finding that "plaintiff has totally failed to point to any portion of the contract or to any other evidence in the case which would sustain his burden of establishing that Carfiro was an agent of Chicken Delight," despite extensive series of quality controls Chicken Delight exercised over franchiseeSummary of this case from Iragorri v. United Technologies Corp.
In an action to recover damages for the death of his decedent, the plaintiff alleged that the automobile which struck and killed her was owned by the defendant and that its operator, C, was the defendant's agent. The trial court found that the defendant was the franchisor and F Co. the franchisee of a food store; that F Co. owned and operated the store, owned the automobile in question which was used to deliver food products from the store, and hired and directed C; and that C was at fault in his operation of the vehicle. It further found the issues of ownership and agency in favor of the defendant and rendered judgment for it. From that judgment the plaintiff appealed. Held that absent any evidence of the right of the defendant to direct and control the performance of C's work, an essential factor in the alleged agency relationship between them, the trial court's findings amply supported its conclusion that the plaintiff failed to establish such a relationship.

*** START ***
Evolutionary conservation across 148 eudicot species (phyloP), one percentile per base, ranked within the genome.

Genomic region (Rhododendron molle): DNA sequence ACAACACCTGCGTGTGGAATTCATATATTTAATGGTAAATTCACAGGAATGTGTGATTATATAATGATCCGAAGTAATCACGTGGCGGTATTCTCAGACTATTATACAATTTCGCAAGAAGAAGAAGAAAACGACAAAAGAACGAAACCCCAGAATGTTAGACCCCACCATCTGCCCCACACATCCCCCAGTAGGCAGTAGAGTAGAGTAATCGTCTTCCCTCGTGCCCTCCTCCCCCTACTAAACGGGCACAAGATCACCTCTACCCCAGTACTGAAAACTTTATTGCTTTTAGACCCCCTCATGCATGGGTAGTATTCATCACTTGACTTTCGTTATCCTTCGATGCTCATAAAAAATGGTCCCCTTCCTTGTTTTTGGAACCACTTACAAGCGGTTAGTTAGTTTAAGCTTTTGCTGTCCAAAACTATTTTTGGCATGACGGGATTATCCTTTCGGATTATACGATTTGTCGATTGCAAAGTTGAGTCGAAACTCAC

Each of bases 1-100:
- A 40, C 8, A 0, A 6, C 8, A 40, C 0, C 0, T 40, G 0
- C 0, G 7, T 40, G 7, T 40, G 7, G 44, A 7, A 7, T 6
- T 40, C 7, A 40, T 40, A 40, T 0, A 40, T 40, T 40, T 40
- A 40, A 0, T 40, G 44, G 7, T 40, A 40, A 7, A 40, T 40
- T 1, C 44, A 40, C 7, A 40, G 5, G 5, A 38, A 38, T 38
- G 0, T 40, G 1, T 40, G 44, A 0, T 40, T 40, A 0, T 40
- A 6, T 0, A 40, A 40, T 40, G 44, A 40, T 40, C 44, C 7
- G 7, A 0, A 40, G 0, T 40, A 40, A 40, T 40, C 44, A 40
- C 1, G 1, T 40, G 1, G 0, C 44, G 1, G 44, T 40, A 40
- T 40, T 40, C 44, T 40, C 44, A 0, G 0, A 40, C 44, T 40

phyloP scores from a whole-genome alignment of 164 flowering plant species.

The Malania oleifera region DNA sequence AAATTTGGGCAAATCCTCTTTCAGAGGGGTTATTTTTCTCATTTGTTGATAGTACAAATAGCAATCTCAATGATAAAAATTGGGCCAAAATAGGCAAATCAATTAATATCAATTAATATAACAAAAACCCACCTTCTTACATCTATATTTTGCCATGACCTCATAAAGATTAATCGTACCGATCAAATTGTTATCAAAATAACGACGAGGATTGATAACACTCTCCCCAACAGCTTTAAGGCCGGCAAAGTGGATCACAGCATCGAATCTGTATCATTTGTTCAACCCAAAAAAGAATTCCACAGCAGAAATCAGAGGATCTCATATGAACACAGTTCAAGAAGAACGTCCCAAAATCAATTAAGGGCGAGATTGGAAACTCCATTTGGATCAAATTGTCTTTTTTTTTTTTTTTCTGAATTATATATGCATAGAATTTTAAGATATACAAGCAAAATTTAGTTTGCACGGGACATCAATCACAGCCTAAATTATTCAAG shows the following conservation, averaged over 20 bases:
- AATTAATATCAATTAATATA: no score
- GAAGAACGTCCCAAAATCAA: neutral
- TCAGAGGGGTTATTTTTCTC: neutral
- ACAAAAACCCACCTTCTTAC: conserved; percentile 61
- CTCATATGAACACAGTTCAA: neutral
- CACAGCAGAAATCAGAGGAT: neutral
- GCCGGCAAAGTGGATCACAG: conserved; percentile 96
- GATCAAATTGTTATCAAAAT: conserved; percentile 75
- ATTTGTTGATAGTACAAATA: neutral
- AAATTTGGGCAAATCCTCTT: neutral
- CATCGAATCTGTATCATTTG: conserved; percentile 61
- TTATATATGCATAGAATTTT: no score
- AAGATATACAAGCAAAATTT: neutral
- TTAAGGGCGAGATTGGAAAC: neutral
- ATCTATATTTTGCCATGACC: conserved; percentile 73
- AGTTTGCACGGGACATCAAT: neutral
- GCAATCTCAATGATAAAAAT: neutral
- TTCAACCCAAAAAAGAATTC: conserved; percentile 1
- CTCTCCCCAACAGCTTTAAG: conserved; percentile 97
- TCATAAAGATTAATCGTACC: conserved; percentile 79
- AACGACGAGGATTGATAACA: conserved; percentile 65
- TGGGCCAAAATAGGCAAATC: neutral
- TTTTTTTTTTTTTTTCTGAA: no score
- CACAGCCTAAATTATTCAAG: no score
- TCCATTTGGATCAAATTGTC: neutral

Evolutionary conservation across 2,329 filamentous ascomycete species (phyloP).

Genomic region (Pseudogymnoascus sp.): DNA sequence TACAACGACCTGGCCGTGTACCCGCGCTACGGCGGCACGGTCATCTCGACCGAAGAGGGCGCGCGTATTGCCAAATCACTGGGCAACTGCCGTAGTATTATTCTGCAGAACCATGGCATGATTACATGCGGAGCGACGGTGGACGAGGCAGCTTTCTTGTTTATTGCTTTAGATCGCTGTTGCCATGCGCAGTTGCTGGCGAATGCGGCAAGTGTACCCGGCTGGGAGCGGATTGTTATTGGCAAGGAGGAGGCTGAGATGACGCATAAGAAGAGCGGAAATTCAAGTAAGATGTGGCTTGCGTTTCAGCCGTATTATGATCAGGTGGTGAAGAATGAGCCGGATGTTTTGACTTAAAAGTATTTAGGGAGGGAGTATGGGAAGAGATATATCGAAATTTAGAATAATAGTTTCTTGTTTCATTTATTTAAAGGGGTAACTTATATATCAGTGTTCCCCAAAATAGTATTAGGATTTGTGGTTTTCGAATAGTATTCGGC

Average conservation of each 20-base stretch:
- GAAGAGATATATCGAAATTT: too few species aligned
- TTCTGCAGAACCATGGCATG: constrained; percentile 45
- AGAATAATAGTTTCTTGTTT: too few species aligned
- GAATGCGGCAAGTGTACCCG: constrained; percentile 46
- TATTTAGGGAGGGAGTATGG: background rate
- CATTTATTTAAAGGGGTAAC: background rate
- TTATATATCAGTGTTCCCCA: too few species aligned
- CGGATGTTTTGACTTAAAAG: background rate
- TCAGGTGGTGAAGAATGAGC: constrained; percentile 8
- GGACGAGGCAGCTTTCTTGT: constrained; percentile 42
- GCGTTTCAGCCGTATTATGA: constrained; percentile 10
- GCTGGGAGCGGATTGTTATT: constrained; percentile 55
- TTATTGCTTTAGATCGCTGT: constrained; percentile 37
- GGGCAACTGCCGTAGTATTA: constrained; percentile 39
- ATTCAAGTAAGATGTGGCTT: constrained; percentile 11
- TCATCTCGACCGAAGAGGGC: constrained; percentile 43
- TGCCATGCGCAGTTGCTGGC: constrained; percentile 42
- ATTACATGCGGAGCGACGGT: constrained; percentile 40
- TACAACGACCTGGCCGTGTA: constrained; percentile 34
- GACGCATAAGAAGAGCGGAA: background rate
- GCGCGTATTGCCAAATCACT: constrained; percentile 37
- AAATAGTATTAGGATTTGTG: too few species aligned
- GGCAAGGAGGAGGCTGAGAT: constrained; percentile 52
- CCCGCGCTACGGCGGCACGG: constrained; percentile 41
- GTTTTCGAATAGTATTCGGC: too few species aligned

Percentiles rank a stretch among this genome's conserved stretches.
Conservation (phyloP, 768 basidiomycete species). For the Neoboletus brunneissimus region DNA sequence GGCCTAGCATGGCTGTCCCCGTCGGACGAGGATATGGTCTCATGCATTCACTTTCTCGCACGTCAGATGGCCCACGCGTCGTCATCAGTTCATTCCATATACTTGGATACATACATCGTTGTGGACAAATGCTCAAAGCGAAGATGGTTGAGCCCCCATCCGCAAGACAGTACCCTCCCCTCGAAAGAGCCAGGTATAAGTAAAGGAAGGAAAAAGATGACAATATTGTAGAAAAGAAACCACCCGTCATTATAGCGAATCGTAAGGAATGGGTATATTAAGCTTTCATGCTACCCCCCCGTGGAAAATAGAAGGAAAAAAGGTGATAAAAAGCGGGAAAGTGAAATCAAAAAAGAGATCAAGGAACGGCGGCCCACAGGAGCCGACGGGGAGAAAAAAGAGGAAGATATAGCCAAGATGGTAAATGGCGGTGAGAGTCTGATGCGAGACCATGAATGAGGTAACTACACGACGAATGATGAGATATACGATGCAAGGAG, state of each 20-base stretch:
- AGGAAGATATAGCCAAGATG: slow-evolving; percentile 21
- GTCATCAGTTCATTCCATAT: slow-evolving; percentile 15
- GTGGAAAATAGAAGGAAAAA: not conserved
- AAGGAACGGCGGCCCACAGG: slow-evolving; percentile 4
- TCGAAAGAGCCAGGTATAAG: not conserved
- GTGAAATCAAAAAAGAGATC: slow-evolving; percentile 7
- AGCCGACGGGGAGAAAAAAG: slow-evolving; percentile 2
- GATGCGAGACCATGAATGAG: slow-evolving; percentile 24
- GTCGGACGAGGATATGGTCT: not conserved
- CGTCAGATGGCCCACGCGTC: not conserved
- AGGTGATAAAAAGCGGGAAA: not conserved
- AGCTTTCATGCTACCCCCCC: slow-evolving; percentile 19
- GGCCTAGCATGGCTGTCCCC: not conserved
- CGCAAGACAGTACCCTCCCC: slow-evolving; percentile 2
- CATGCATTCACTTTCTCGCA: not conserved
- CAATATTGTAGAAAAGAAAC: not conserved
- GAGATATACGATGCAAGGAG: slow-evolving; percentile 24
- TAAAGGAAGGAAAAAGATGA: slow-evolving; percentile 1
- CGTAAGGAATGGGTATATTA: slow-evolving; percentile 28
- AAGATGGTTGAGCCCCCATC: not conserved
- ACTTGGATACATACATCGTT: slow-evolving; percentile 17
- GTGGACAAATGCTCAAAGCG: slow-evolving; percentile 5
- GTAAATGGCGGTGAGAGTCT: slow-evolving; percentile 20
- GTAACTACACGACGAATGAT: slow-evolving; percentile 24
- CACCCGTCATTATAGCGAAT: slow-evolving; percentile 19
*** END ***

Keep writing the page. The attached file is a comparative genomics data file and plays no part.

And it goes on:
Argued November 10, 1972
Decided February 6, 1973
Action to recover damages for the death of the plaintiff's decedent, alleged to have been caused by the negligence of the defendant, brought to the Superior Court in Hartford County and tried to the court, Armentano, J.; judgment for the defendant and appeal by the plaintiff. No error.
John J. Reid, for the appellant (plaintiff).